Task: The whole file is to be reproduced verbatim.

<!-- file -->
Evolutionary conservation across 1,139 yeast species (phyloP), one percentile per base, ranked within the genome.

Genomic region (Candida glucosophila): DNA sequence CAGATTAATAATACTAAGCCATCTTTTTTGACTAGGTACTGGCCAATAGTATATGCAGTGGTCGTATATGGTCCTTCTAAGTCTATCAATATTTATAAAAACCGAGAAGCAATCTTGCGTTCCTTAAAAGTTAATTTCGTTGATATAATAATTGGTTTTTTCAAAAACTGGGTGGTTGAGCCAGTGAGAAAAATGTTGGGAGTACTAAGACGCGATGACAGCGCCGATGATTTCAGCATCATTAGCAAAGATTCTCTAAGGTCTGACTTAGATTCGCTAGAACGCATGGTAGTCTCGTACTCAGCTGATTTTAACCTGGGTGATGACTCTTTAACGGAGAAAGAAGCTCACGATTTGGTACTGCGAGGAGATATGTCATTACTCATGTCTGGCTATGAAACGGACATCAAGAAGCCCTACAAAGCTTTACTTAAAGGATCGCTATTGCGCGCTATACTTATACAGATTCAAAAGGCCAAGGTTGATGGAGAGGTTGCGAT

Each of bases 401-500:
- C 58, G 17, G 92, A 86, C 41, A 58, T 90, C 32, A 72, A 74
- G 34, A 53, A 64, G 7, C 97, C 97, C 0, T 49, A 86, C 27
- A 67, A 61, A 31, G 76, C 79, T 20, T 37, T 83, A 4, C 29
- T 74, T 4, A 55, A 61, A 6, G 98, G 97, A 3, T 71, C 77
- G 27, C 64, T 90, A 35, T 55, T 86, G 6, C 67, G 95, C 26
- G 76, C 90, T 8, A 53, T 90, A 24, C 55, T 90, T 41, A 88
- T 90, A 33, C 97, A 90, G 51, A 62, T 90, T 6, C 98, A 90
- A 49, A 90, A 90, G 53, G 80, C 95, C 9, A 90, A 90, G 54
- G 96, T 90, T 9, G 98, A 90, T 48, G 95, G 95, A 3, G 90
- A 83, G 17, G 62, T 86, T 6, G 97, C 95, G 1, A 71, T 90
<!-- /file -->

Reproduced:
Evolutionary conservation across 1,139 yeast species (phyloP), one percentile per base, ranked within the genome.

Genomic region (Candida glucosophila): DNA sequence CAGATTAATAATACTAAGCCATCTTTTTTGACTAGGTACTGGCCAATAGTATATGCAGTGGTCGTATATGGTCCTTCTAAGTCTATCAATATTTATAAAAACCGAGAAGCAATCTTGCGTTCCTTAAAAGTTAATTTCGTTGATATAATAATTGGTTTTTTCAAAAACTGGGTGGTTGAGCCAGTGAGAAAAATGTTGGGAGTACTAAGACGCGATGACAGCGCCGATGATTTCAGCATCATTAGCAAAGATTCTCTAAGGTCTGACTTAGATTCGCTAGAACGCATGGTAGTCTCGTACTCAGCTGATTTTAACCTGGGTGATGACTCTTTAACGGAGAAAGAAGCTCACGATTTGGTACTGCGAGGAGATATGTCATTACTCATGTCTGGCTATGAAACGGACATCAAGAAGCCCTACAAAGCTTTACTTAAAGGATCGCTATTGCGCGCTATACTTATACAGATTCAAAAGGCCAAGGTTGATGGAGAGGTTGCGAT

Each of bases 401-500:
- C 58, G 17, G 92, A 86, C 41, A 58, T 90, C 32, A 72, A 74
- G 34, A 53, A 64, G 7, C 97, C 97, C 0, T 49, A 86, C 27
- A 67, A 61, A 31, G 76, C 79, T 20, T 37, T 83, A 4, C 29
- T 74, T 4, A 55, A 61, A 6, G 98, G 97, A 3, T 71, C 77
- G 27, C 64, T 90, A 35, T 55, T 86, G 6, C 67, G 95, C 26
- G 76, C 90, T 8, A 53, T 90, A 24, C 55, T 90, T 41, A 88
- T 90, A 33, C 97, A 90, G 51, A 62, T 90, T 6, C 98, A 90
- A 49, A 90, A 90, G 53, G 80, C 95, C 9, A 90, A 90, G 54
- G 96, T 90, T 9, G 98, A 90, T 48, G 95, G 95, A 3, G 90
- A 83, G 17, G 62, T 86, T 6, G 97, C 95, G 1, A 71, T 90